4. and/or peer networks,

      Don't think you can underestimate this influence.

    5. either because they measure only the average performance of a group of papers (Vinkler, 2003), or because the article of interest is measured against a control group that includes widely varying areas of science

      Nice statement of justification for a new metric (not saying I agree with producing a new metric)

    6. However, high-Impact-Factor journals (JIF ≥ 28) only account for 11% of papers that have an RCR of 3 or above.
    7. , influential publications can be found in virtually all journals

      That's a good statistic to have when fighting the JIF

    8. Though each of the above mentioned methods of quantitation has strengths, accompanying weaknesses limit their utility.

      This approach is endemic to science: take a flawed approach, find the flaws in the previous implementation and propose a new one. But what is not questioned here is the entire premise that citation analysis measures anything.

    9. n recent years, decision-makers have increasingly turned to numerical approaches such as counting first or corresponding author publications, using the impact factor of the journals in which those publications appear, and computing Hirsch or H-index (Hirsch, 2005).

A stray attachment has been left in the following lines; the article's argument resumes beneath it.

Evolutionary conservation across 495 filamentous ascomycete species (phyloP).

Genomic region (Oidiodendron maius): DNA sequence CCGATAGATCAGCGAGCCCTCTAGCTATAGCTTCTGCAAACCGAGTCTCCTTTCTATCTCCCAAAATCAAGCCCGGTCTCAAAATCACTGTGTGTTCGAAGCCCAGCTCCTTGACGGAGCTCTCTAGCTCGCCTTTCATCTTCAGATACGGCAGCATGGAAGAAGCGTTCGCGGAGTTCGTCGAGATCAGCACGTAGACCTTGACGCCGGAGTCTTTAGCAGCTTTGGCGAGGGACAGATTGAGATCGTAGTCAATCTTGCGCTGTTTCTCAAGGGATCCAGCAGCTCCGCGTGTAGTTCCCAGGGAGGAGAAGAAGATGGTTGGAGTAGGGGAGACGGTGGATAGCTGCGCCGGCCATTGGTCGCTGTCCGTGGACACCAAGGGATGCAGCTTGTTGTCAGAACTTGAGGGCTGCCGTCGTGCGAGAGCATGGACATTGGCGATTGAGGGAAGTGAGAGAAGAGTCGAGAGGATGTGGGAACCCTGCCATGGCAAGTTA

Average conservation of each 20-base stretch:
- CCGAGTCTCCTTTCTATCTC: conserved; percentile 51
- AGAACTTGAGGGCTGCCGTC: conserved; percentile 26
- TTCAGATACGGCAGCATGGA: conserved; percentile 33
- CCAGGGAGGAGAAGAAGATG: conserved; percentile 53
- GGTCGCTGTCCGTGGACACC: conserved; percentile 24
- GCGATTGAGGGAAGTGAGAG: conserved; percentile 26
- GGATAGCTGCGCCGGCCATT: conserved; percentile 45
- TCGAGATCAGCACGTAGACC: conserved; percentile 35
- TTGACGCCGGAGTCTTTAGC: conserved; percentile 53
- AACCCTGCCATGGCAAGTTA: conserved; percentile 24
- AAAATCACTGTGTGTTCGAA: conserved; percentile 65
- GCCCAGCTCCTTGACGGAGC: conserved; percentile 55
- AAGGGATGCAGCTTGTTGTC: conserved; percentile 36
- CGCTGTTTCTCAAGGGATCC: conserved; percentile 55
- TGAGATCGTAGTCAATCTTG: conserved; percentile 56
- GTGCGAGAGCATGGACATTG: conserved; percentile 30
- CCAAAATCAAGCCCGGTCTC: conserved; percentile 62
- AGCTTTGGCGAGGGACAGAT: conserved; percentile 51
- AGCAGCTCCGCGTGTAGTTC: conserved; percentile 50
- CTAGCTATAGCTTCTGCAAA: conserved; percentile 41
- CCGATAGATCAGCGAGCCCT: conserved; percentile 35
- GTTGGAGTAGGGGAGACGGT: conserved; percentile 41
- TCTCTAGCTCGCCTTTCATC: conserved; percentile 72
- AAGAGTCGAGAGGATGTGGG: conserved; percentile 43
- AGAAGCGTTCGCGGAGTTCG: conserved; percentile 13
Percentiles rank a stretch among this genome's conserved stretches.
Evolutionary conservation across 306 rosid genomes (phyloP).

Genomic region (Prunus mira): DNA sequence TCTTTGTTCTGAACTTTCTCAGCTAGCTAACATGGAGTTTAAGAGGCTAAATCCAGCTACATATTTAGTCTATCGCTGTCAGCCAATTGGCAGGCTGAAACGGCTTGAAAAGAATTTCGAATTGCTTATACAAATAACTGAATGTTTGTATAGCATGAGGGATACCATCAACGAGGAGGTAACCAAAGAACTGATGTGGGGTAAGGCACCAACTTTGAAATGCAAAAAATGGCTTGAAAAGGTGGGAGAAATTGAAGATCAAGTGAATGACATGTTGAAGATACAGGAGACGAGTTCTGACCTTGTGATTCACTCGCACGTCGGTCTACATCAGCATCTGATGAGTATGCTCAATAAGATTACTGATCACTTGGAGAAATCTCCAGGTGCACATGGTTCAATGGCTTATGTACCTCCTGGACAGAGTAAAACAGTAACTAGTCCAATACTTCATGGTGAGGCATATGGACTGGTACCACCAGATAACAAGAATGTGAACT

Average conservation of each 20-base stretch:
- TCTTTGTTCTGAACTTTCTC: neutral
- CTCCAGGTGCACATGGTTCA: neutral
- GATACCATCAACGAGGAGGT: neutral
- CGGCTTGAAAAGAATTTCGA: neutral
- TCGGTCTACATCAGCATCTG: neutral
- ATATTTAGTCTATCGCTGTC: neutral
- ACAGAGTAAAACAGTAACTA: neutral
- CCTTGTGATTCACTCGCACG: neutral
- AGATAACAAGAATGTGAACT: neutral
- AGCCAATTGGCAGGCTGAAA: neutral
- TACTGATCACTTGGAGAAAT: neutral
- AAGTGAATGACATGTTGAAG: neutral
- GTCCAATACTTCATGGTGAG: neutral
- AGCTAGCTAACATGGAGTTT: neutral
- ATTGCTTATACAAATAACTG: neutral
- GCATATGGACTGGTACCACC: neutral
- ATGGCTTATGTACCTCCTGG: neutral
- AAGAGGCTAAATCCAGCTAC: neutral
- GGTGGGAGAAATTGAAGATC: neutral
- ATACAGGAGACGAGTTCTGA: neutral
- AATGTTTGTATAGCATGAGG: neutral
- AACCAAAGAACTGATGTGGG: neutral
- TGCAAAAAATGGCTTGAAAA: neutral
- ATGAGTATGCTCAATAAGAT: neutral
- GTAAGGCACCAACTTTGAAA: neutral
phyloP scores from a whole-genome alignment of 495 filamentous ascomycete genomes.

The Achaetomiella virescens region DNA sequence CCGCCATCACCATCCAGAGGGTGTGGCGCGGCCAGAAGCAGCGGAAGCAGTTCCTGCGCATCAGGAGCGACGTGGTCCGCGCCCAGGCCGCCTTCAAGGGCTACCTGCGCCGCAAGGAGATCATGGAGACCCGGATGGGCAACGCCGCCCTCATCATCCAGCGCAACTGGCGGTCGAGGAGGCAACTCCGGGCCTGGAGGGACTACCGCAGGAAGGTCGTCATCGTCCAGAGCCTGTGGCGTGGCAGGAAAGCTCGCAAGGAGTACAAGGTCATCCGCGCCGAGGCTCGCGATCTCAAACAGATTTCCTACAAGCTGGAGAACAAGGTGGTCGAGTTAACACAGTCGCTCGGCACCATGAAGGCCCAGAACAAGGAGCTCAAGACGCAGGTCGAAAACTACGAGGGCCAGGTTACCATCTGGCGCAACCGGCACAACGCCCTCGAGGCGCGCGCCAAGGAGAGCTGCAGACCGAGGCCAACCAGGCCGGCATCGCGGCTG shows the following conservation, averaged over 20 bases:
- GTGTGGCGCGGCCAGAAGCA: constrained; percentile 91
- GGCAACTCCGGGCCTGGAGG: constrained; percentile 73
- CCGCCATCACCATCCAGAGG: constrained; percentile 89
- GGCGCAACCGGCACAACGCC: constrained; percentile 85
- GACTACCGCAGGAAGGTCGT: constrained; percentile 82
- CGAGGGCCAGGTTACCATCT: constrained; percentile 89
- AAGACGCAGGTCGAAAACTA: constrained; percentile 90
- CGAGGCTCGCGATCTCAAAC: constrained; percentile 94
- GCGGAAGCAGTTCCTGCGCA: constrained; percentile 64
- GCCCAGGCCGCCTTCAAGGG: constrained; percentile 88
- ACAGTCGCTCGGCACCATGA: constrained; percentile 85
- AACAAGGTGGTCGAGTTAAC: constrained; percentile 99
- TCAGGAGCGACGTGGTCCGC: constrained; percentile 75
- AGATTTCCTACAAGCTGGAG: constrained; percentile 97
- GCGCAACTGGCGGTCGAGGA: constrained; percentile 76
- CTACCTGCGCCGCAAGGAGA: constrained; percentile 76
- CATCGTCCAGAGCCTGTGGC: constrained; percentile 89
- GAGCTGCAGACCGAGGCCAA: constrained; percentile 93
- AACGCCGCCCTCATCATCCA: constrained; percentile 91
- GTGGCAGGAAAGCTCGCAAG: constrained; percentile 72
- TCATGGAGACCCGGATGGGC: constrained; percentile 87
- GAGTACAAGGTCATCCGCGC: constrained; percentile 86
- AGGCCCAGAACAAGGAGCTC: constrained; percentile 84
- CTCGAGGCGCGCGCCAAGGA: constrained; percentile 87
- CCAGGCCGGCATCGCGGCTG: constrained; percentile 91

I'm not sure that the answer to previous flawed metrics is to develop yet another one, which undoubtedly will be flawed and abused as well. Perhaps impact and quality truly defy the development of a single number that captures these.

    1. To perform their test, they downloaded data from old fMRI studies—specifically, information from 499 resting volunteers who were being scanned while not thinking about anything in particular (these scans were intended for use as controls in the original papers).

      Link to article: http://www.pnas.org/content/113/28/7900.full

      This article makes a strong case for data sharing, as almost none of the studies analyzed made their data available.

    2. Computer says: oops

      The computer may be saying "oops", but I suspect that researchers are using stronger language.

    3. Might be good to have "fMRI in the news" section as well.

    1. Finally, we point out the key role that data sharing played in this work and its impact in the future. Although our massive empirical study depended on shared data, it is disappointing that almost none of the published studies have shared their data, neither the original data nor even the 3D statistical maps.